“A bittersweet chronicle about caretaking for the nonlethal casualties of war... a moving volume suffused with pain, hope and bravery.”-- Kirkus Reviews
“Run, Don’t Walk
captures the essence of what it was like to be at Walter Reed during its darkest days. And it is told by one of the true un-sung heroes of the wounded from the wars in Iraq and Afghanistan: The Physical Therapist. It is heartbreaking and hilarious. Levine captures the disappointments, the heartache and the triumphs of the injured troops and the spirit of those determined to save them. Truly a remarkable book that tells a side of the war story very few ever witness or live to tell about.”
—Cami McCormick, CBS News Correspondent
"Adele has captured the unique, frenetic, protective world that was Walter Reed Army Medical Center from 2003 until its closure in 2011. Her dedication and the dedication of all who labored mightily there to save and rebuild our Wounded Warriors’ broken bodies and detoured lives is an overlooked part of modern warfare. Reading this book brought me right back to the hours I spent on a treatment table surrounded by my fellow Wounded Warriors as we pushed each other, using grit, gallows humor and even bribes of cookies in order to face yet another day of pain on our road back to our new futures. Read this book to gain a window into an aspect of combat and a cost that our troops, their families and their caretakers must bear that is no less heroic than those of the battlefield. "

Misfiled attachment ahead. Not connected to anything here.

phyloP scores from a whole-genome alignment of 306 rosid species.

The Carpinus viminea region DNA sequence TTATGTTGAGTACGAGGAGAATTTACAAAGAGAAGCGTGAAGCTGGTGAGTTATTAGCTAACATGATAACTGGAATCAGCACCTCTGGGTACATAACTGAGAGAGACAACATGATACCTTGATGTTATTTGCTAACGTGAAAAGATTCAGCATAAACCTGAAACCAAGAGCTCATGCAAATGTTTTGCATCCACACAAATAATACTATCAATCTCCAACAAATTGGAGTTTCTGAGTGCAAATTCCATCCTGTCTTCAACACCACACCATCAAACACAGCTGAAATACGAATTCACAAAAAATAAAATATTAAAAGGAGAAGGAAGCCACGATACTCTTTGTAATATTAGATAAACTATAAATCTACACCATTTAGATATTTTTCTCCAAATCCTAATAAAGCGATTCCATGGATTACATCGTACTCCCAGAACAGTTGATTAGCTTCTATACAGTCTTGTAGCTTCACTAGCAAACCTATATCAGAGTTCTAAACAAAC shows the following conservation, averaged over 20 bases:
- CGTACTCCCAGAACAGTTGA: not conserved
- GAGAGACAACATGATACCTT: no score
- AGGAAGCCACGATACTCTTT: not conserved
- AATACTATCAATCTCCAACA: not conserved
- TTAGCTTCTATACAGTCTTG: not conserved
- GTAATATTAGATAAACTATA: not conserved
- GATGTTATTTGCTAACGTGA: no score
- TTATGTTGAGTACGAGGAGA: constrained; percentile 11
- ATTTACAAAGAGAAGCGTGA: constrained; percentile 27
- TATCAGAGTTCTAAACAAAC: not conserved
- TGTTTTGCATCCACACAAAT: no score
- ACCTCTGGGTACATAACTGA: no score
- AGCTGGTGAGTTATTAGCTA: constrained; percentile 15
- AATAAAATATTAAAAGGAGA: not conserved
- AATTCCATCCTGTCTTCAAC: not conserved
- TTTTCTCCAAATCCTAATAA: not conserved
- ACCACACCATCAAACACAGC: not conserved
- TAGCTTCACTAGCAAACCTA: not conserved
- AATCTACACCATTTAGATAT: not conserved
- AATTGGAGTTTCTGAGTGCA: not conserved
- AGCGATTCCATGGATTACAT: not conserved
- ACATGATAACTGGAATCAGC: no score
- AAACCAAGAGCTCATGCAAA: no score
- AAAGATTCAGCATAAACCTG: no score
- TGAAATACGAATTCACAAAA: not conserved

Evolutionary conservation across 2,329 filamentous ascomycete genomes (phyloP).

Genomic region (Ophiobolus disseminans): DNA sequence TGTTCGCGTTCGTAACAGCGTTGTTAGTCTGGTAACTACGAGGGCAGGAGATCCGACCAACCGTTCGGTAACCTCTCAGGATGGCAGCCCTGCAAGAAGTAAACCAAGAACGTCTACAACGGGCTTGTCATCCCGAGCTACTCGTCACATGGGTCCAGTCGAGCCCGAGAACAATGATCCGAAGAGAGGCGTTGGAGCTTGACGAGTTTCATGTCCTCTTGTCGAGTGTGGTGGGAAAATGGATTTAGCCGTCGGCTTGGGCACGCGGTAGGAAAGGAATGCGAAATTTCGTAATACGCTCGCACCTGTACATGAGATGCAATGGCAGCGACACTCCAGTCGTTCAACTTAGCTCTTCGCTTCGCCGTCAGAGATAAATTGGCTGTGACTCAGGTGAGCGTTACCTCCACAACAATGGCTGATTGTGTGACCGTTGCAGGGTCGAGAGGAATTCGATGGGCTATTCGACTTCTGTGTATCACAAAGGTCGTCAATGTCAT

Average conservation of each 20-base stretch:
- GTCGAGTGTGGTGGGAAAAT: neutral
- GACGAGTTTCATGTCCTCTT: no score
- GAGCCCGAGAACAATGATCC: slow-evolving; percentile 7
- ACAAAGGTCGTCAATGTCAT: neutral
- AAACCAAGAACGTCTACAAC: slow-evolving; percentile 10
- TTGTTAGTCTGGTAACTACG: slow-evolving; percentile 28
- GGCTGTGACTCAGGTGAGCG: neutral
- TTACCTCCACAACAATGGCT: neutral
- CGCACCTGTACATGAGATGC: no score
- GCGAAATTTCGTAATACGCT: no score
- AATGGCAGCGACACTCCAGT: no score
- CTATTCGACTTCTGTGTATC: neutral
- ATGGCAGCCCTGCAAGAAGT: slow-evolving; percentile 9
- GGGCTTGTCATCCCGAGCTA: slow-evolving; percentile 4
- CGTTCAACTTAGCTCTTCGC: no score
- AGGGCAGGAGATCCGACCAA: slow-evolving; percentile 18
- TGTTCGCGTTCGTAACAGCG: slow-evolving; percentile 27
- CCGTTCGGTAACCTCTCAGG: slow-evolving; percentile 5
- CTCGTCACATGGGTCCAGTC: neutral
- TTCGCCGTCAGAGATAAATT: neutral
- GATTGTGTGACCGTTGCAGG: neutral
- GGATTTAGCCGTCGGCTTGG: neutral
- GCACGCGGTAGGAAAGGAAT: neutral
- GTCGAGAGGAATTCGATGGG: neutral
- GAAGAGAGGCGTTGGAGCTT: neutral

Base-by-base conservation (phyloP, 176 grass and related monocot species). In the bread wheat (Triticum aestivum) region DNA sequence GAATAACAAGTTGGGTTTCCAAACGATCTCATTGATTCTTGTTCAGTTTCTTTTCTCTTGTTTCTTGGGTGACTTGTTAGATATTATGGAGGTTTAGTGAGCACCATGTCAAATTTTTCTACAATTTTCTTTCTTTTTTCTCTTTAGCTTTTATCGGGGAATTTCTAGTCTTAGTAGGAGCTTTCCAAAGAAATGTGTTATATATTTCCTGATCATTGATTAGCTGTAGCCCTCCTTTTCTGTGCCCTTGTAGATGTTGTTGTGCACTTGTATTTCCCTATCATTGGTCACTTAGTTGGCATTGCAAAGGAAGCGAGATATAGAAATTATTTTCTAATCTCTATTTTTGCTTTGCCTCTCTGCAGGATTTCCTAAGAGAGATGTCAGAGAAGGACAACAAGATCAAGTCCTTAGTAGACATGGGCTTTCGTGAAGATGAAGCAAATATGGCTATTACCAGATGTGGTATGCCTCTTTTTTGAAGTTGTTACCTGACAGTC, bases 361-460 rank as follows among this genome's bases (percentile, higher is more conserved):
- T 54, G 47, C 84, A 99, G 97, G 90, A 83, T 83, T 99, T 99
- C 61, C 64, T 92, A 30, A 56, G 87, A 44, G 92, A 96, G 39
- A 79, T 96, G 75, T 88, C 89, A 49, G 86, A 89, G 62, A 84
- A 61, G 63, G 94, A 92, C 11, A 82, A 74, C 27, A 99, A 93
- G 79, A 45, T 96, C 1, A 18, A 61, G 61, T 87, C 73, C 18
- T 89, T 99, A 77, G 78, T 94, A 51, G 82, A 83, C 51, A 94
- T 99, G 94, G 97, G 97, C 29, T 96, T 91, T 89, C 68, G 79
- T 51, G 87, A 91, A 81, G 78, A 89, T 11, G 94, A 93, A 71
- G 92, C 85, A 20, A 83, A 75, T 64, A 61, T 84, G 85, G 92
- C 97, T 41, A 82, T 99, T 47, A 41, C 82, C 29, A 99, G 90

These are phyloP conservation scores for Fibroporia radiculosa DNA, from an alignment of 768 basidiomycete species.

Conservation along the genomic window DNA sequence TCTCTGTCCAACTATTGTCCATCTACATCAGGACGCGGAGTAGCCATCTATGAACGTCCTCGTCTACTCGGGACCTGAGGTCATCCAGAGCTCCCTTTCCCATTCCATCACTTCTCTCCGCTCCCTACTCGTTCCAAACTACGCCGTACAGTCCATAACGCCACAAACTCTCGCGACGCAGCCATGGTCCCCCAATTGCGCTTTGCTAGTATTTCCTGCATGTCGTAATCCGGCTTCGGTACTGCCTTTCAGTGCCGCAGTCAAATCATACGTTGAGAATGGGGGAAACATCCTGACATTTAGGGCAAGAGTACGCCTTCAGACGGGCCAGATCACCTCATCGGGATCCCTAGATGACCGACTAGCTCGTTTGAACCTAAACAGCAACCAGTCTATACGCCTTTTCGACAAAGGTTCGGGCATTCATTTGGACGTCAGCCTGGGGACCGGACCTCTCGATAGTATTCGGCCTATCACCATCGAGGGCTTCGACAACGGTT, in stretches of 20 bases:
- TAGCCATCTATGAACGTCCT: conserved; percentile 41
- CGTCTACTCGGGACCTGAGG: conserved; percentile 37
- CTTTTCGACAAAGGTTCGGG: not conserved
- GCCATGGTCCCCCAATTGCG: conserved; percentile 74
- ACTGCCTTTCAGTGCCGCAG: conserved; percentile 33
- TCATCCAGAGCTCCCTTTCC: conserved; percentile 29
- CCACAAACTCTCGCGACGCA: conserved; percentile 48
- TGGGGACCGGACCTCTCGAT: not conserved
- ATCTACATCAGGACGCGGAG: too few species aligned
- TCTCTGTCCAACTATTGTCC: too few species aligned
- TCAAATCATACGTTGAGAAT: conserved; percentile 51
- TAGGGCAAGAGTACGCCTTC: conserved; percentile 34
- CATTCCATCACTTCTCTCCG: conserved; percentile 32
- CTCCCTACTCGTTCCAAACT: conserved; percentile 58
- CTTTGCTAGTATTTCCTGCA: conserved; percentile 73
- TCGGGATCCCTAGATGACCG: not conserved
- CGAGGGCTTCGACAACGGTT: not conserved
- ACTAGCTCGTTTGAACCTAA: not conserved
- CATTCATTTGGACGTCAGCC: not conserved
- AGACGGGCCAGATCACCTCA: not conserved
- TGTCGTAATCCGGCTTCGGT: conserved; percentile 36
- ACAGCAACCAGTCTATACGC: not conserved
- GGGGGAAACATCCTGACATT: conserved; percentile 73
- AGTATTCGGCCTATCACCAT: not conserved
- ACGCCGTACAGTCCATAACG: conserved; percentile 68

—Congresswoman Tammy Duckworth, Iraq War Veteran, former Assistant Secretary of Veterans Affairs
"I've never read anything like Run, Don’t Walk
, except possibly the first chapter of Catch 22
. Humor heals, comforts, and saves. Don't take my word for it. Read this magnificent book."
—Josh Hanagarne, author of The World’s Strongest Librarian
“An amputee rehabilitation center is a crucible of emotion, and this book throbs with the pulse of a human heart. The characters are hilarious, harsh, eccentric, brave, and real, portrayed with tenderness and unflinching honesty. Yet Levine moved me more with what she didn't say. A master of understatement, she paints a picture of what it's like to work at this strange job, patching up broken soldiers only to be sent back to war— and tells her own story, setting her own sorrows and struggles beside the pain of her amputee patients.”
—Lydia Netzer, author of Shine Shine Shine